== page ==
Tags

Type your tag names separated by a space and hit enter

Effects of oxycodone and diazepam alone and in combination on operant nociception.

Abstract

Developing effective analgesics with fewer unwanted side effects is a pressing concern. Due to a lack of effective nonopioid options currently available, an alternative approach termed opioid-sparing evaluates the ability of a coadministered drug to reduce the amount of opioid needed to produce an antinociceptive effect. Opioids and benzodiazepines are often coprescribed. Although this approach is theoretically rational given the prevalent comorbidity of chronic pain and anxiety, it also has inherent risks of respiratory depression, which is likely responsible for the substantial percentage of fatal opioid overdoses that have involved benzodiazepines. Moreover, there have been no clinical trials to support the effectiveness of this drug combination nor has there been corroborative preclinical evidence using traditional animal models of nociception. The present studies examined the prescription µ-opioid analgesic oxycodone (0.003-0.1 mg/kg) and the prototypical benzodiazepine anxiolytic diazepam (0.03-1.0 mg/kg), alone and in combination, using an animal model of pain that examines the restoration of conflict-related operant behavior as evidence of analgesia. Results documented significant dose-related increases in thermal threshold following oxycodone treatment. Diazepam treatment alone did not produce significant antinociception. In combination, diazepam pretreatment shifted oxycodone functions upward in a dose-dependent manner, but the additive effects were limited to a narrow dose range. In addition, combinations of diazepam and oxycodone at higher doses abolished responding. Taken together, though intriguing, these findings do not provide sufficient evidence that coadministration of an anxiolytic will result in clinically relevant opioid-sparing for pain management, especially when considering the inherent risks of this drug class combination.

Authors+Show Affiliations

Harvard Medical School, McLean Hospital, Belmont, Massachusetts, USA.No affiliation info available

Pub Type(s)

Journal Article

Language

eng

PubMed ID

31972623

Citation

Leonard, Michael Z., and Brian D. Kangas. "Effects of Oxycodone and Diazepam Alone and in Combination On Operant Nociception." Behavioural Pharmacology, 2020.
Leonard MZ, Kangas BD. Effects of oxycodone and diazepam alone and in combination on operant nociception. Behav Pharmacol. 2020.
Leonard, M. Z., & Kangas, B. D. (2020). Effects of oxycodone and diazepam alone and in combination on operant nociception. Behavioural Pharmacology, doi:10.1097/FBP.0000000000000542.
Leonard MZ, Kangas BD. Effects of Oxycodone and Diazepam Alone and in Combination On Operant Nociception. Behav Pharmacol. 2020 Jan 15; PubMed PMID: 31972623.
* Article titles in AMA citation format should be in sentence-case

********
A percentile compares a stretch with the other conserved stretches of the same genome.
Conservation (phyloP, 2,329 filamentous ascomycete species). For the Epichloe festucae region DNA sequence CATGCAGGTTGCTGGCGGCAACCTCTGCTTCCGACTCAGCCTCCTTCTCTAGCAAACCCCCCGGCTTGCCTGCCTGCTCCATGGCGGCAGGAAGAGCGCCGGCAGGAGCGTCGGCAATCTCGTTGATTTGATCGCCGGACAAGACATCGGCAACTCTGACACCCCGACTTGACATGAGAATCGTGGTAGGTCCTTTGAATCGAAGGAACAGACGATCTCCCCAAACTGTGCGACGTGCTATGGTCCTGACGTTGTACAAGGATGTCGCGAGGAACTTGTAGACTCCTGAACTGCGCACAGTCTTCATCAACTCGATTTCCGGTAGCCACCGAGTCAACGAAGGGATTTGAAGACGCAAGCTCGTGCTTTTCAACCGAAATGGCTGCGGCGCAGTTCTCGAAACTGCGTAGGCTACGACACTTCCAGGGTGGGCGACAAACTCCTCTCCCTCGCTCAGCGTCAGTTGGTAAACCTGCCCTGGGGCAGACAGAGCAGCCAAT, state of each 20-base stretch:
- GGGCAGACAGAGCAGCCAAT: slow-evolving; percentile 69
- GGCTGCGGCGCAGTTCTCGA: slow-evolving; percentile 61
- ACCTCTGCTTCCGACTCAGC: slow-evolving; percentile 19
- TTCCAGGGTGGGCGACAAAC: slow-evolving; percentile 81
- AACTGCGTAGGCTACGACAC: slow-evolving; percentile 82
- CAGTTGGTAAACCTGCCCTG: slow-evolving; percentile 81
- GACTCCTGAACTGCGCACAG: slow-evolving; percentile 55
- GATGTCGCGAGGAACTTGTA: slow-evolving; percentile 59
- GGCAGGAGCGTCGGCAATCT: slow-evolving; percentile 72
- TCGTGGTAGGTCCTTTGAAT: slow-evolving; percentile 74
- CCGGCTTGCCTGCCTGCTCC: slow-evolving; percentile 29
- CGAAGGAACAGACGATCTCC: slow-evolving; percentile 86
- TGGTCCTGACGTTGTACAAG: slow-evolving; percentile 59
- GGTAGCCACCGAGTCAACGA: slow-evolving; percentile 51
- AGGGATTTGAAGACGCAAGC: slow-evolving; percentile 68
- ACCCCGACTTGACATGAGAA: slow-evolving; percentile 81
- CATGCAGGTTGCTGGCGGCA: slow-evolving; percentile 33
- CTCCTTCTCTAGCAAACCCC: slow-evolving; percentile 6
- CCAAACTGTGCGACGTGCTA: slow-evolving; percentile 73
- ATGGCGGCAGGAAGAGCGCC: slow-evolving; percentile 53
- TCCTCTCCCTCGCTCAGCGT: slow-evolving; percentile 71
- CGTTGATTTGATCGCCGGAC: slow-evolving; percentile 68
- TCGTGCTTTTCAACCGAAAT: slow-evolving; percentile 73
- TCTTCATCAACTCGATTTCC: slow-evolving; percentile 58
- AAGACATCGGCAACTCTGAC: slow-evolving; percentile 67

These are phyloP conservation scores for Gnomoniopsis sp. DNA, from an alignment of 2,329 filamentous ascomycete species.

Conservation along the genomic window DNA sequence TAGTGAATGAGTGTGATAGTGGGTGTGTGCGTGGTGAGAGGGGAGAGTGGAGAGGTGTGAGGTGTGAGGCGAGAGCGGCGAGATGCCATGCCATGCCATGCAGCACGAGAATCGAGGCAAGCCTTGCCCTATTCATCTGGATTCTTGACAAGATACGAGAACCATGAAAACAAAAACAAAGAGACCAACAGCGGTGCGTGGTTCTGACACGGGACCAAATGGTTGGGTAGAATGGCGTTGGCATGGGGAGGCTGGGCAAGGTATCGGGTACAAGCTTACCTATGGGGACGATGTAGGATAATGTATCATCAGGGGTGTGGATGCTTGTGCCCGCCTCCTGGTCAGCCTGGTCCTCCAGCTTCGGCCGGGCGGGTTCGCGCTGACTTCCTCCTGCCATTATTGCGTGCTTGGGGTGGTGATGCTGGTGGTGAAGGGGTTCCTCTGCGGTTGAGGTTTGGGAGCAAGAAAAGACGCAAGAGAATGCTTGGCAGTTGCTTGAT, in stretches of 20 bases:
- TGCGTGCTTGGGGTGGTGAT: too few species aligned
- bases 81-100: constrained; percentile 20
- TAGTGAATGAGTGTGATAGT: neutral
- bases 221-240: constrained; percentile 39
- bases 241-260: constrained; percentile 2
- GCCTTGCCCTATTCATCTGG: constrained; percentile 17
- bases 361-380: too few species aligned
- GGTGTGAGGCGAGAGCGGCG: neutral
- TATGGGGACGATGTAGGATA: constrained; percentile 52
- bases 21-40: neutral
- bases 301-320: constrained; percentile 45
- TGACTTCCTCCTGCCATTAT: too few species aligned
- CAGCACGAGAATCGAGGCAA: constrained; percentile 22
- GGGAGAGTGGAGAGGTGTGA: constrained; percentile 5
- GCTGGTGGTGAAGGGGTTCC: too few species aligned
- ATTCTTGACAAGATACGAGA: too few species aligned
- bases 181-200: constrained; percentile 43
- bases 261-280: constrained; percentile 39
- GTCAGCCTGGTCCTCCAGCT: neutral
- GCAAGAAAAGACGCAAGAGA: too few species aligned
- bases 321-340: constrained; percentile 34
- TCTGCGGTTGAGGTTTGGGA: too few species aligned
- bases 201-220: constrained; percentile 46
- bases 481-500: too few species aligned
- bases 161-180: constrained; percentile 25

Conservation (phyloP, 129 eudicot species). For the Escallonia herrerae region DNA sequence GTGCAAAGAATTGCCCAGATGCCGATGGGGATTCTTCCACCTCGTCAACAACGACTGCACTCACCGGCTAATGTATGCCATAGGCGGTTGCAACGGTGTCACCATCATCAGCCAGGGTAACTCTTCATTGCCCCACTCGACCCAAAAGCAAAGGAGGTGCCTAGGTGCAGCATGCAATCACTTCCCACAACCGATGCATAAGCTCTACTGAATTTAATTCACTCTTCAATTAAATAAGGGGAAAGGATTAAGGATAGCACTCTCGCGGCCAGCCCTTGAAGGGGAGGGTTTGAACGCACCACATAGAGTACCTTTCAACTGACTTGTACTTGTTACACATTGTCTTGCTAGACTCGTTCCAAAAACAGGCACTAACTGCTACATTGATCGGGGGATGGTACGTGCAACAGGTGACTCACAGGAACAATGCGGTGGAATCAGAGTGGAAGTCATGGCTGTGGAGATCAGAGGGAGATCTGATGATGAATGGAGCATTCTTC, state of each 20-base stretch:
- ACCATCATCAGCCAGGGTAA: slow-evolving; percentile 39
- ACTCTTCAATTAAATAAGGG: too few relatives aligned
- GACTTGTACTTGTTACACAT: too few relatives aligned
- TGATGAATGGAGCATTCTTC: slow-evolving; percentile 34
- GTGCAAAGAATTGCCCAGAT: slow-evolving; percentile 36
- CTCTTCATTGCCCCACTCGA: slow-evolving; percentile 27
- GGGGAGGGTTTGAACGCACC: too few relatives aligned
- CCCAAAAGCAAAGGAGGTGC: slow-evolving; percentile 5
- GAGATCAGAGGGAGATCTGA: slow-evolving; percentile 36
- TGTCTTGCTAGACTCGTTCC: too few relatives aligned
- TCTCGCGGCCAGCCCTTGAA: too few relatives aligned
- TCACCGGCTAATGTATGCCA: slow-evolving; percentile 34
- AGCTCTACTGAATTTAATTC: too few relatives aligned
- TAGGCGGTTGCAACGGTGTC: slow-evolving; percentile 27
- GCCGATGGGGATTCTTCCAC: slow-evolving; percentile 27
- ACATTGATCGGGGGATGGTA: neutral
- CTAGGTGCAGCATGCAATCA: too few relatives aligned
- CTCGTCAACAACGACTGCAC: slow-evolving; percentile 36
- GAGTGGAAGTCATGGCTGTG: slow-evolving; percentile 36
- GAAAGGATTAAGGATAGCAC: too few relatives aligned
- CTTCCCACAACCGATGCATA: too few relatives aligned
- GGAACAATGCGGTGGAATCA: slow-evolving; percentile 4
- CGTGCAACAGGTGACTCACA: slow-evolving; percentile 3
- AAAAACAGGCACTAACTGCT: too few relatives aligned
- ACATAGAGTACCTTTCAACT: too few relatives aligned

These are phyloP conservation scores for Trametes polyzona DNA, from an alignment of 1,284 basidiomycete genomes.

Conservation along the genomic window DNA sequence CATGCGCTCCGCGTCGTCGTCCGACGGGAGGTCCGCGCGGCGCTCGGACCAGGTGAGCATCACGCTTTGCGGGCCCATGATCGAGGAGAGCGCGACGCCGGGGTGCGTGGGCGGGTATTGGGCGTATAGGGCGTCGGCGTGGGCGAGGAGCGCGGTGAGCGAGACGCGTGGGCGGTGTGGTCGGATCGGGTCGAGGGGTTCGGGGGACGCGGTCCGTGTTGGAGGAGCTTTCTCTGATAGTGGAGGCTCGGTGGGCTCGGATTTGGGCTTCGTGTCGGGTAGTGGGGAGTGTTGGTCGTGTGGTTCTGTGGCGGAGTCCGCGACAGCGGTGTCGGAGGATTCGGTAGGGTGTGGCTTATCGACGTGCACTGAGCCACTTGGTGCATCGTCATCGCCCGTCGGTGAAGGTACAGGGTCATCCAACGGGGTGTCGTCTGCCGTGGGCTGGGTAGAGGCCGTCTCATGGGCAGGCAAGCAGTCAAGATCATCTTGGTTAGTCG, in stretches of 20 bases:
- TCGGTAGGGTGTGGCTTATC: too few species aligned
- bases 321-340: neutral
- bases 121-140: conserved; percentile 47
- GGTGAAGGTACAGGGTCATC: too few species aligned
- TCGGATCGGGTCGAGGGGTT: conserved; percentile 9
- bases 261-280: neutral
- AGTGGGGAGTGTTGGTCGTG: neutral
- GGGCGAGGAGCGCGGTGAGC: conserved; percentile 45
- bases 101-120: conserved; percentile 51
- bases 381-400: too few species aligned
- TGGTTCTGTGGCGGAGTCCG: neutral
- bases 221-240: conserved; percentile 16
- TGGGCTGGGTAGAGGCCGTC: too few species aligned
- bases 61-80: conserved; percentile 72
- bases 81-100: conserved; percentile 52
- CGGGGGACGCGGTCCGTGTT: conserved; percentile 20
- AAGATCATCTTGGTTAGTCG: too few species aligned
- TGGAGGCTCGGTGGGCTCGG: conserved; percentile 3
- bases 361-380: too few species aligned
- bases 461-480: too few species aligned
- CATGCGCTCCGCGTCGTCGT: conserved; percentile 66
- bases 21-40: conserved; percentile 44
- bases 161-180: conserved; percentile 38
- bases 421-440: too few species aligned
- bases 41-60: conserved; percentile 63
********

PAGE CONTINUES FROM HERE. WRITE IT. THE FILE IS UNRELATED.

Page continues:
TY - JOUR T1 - Effects of oxycodone and diazepam alone and in combination on operant nociception. AU - Leonard,Michael Z, AU - Kangas,Brian D, Y1 - 2020/01/15/ PY - 2020/1/24/entrez PY - 2020/1/24/pubmed PY - 2020/1/24/medline JF - Behavioural pharmacology JO - Behav Pharmacol N2 - Developing effective analgesics with fewer unwanted side effects is a pressing concern. Due to a lack of effective nonopioid options currently available, an alternative approach termed opioid-sparing evaluates the ability of a coadministered drug to reduce the amount of opioid needed to produce an antinociceptive effect. Opioids and benzodiazepines are often coprescribed. Although this approach is theoretically rational given the prevalent comorbidity of chronic pain and anxiety, it also has inherent risks of respiratory depression, which is likely responsible for the substantial percentage of fatal opioid overdoses that have involved benzodiazepines. Moreover, there have been no clinical trials to support the effectiveness of this drug combination nor has there been corroborative preclinical evidence using traditional animal models of nociception. The present studies examined the prescription µ-opioid analgesic oxycodone (0.003-0.1 mg/kg) and the prototypical benzodiazepine anxiolytic diazepam (0.03-1.0 mg/kg), alone and in combination, using an animal model of pain that examines the restoration of conflict-related operant behavior as evidence of analgesia. Results documented significant dose-related increases in thermal threshold following oxycodone treatment. Diazepam treatment alone did not produce significant antinociception. In combination, diazepam pretreatment shifted oxycodone functions upward in a dose-dependent manner, but the additive effects were limited to a narrow dose range. In addition, combinations of diazepam and oxycodone at higher doses abolished responding. Taken together, though intriguing, these findings do not provide sufficient evidence that coadministration of an anxiolytic will result in clinically relevant opioid-sparing for pain management, especially when considering the inherent risks of this drug class combination. SN - 1473-5849 UR - https://www.unboundmedicine.com/medline/citation/31972623/Effects_of_oxycodone_and_diazepam_alone_and_in_combination_on_operant_nociception L2 - http://dx.doi.org/10.1097/FBP.0000000000000542 DB - PRIME DP - Unbound Medicine ER -